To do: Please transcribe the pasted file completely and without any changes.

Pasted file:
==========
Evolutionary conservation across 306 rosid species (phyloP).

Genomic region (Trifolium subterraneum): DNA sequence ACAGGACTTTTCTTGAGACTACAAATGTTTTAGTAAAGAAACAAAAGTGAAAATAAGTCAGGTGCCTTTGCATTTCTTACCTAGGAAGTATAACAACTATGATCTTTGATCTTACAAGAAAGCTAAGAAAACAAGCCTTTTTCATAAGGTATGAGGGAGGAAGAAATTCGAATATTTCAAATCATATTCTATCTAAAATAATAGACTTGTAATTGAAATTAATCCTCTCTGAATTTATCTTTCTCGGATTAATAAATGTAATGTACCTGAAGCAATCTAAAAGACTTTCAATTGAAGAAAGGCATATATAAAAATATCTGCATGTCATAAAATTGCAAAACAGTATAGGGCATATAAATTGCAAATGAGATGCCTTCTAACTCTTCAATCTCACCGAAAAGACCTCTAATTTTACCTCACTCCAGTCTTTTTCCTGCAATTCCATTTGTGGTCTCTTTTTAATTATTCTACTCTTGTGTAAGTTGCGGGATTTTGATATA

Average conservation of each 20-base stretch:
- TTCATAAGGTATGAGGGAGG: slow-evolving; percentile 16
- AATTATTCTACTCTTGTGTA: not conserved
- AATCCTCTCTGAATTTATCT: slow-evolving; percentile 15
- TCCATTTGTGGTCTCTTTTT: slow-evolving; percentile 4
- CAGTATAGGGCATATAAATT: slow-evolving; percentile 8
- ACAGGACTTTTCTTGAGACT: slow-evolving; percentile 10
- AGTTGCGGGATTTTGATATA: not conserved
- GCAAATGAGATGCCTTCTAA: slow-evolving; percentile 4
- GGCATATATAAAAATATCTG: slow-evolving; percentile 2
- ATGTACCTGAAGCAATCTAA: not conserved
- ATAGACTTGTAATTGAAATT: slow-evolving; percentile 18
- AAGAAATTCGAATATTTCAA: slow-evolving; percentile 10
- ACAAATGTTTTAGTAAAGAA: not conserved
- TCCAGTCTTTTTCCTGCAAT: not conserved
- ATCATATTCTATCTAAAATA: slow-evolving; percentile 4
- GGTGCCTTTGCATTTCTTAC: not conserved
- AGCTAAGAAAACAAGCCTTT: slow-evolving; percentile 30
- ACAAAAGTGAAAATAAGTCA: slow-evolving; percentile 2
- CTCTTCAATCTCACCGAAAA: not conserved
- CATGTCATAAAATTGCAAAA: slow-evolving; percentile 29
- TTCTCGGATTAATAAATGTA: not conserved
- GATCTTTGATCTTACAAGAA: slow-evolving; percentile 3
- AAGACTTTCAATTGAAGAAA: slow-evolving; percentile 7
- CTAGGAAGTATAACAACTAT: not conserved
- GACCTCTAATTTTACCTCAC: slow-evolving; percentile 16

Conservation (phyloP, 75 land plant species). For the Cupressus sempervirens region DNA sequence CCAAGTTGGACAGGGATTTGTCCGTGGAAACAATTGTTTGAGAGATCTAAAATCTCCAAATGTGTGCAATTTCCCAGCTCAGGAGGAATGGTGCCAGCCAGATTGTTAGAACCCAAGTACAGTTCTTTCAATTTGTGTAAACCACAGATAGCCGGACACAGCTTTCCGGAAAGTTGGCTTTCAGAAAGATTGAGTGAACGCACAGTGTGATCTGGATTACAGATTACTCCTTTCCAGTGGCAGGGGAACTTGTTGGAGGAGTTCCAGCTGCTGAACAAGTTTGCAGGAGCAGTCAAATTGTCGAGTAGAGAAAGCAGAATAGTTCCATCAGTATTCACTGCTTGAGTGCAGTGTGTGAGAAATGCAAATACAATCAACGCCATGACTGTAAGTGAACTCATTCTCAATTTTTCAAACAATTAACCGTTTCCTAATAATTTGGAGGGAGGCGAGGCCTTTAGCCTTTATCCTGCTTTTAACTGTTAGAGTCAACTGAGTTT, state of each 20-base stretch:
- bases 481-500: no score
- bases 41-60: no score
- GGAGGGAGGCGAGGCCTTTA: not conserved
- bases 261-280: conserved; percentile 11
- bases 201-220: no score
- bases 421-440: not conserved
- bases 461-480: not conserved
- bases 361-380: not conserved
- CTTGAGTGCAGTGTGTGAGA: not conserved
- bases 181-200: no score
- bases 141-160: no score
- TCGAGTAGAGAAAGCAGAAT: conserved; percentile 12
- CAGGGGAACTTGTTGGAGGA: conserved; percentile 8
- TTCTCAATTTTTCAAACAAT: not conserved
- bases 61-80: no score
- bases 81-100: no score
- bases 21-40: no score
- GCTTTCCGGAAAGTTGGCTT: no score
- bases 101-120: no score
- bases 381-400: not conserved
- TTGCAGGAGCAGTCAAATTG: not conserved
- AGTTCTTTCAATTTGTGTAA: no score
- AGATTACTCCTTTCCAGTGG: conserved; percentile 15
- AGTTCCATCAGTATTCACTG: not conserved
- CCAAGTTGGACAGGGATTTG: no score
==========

Evolutionary conservation across 306 rosid species (phyloP).

Genomic region (Trifolium subterraneum): DNA sequence ACAGGACTTTTCTTGAGACTACAAATGTTTTAGTAAAGAAACAAAAGTGAAAATAAGTCAGGTGCCTTTGCATTTCTTACCTAGGAAGTATAACAACTATGATCTTTGATCTTACAAGAAAGCTAAGAAAACAAGCCTTTTTCATAAGGTATGAGGGAGGAAGAAATTCGAATATTTCAAATCATATTCTATCTAAAATAATAGACTTGTAATTGAAATTAATCCTCTCTGAATTTATCTTTCTCGGATTAATAAATGTAATGTACCTGAAGCAATCTAAAAGACTTTCAATTGAAGAAAGGCATATATAAAAATATCTGCATGTCATAAAATTGCAAAACAGTATAGGGCATATAAATTGCAAATGAGATGCCTTCTAACTCTTCAATCTCACCGAAAAGACCTCTAATTTTACCTCACTCCAGTCTTTTTCCTGCAATTCCATTTGTGGTCTCTTTTTAATTATTCTACTCTTGTGTAAGTTGCGGGATTTTGATATA

Average conservation of each 20-base stretch:
- TTCATAAGGTATGAGGGAGG: slow-evolving; percentile 16
- AATTATTCTACTCTTGTGTA: not conserved
- AATCCTCTCTGAATTTATCT: slow-evolving; percentile 15
- TCCATTTGTGGTCTCTTTTT: slow-evolving; percentile 4
- CAGTATAGGGCATATAAATT: slow-evolving; percentile 8
- ACAGGACTTTTCTTGAGACT: slow-evolving; percentile 10
- AGTTGCGGGATTTTGATATA: not conserved
- GCAAATGAGATGCCTTCTAA: slow-evolving; percentile 4
- GGCATATATAAAAATATCTG: slow-evolving; percentile 2
- ATGTACCTGAAGCAATCTAA: not conserved
- ATAGACTTGTAATTGAAATT: slow-evolving; percentile 18
- AAGAAATTCGAATATTTCAA: slow-evolving; percentile 10
- ACAAATGTTTTAGTAAAGAA: not conserved
- TCCAGTCTTTTTCCTGCAAT: not conserved
- ATCATATTCTATCTAAAATA: slow-evolving; percentile 4
- GGTGCCTTTGCATTTCTTAC: not conserved
- AGCTAAGAAAACAAGCCTTT: slow-evolving; percentile 30
- ACAAAAGTGAAAATAAGTCA: slow-evolving; percentile 2
- CTCTTCAATCTCACCGAAAA: not conserved
- CATGTCATAAAATTGCAAAA: slow-evolving; percentile 29
- TTCTCGGATTAATAAATGTA: not conserved
- GATCTTTGATCTTACAAGAA: slow-evolving; percentile 3
- AAGACTTTCAATTGAAGAAA: slow-evolving; percentile 7
- CTAGGAAGTATAACAACTAT: not conserved
- GACCTCTAATTTTACCTCAC: slow-evolving; percentile 16

Conservation (phyloP, 75 land plant species). For the Cupressus sempervirens region DNA sequence CCAAGTTGGACAGGGATTTGTCCGTGGAAACAATTGTTTGAGAGATCTAAAATCTCCAAATGTGTGCAATTTCCCAGCTCAGGAGGAATGGTGCCAGCCAGATTGTTAGAACCCAAGTACAGTTCTTTCAATTTGTGTAAACCACAGATAGCCGGACACAGCTTTCCGGAAAGTTGGCTTTCAGAAAGATTGAGTGAACGCACAGTGTGATCTGGATTACAGATTACTCCTTTCCAGTGGCAGGGGAACTTGTTGGAGGAGTTCCAGCTGCTGAACAAGTTTGCAGGAGCAGTCAAATTGTCGAGTAGAGAAAGCAGAATAGTTCCATCAGTATTCACTGCTTGAGTGCAGTGTGTGAGAAATGCAAATACAATCAACGCCATGACTGTAAGTGAACTCATTCTCAATTTTTCAAACAATTAACCGTTTCCTAATAATTTGGAGGGAGGCGAGGCCTTTAGCCTTTATCCTGCTTTTAACTGTTAGAGTCAACTGAGTTT, state of each 20-base stretch:
- bases 481-500: no score
- bases 41-60: no score
- GGAGGGAGGCGAGGCCTTTA: not conserved
- bases 261-280: conserved; percentile 11
- bases 201-220: no score
- bases 421-440: not conserved
- bases 461-480: not conserved
- bases 361-380: not conserved
- CTTGAGTGCAGTGTGTGAGA: not conserved
- bases 181-200: no score
- bases 141-160: no score
- TCGAGTAGAGAAAGCAGAAT: conserved; percentile 12
- CAGGGGAACTTGTTGGAGGA: conserved; percentile 8
- TTCTCAATTTTTCAAACAAT: not conserved
- bases 61-80: no score
- bases 81-100: no score
- bases 21-40: no score
- GCTTTCCGGAAAGTTGGCTT: no score
- bases 101-120: no score
- bases 381-400: not conserved
- TTGCAGGAGCAGTCAAATTG: not conserved
- AGTTCTTTCAATTTGTGTAA: no score
- AGATTACTCCTTTCCAGTGG: conserved; percentile 15
- AGTTCCATCAGTATTCACTG: not conserved
- CCAAGTTGGACAGGGATTTG: no score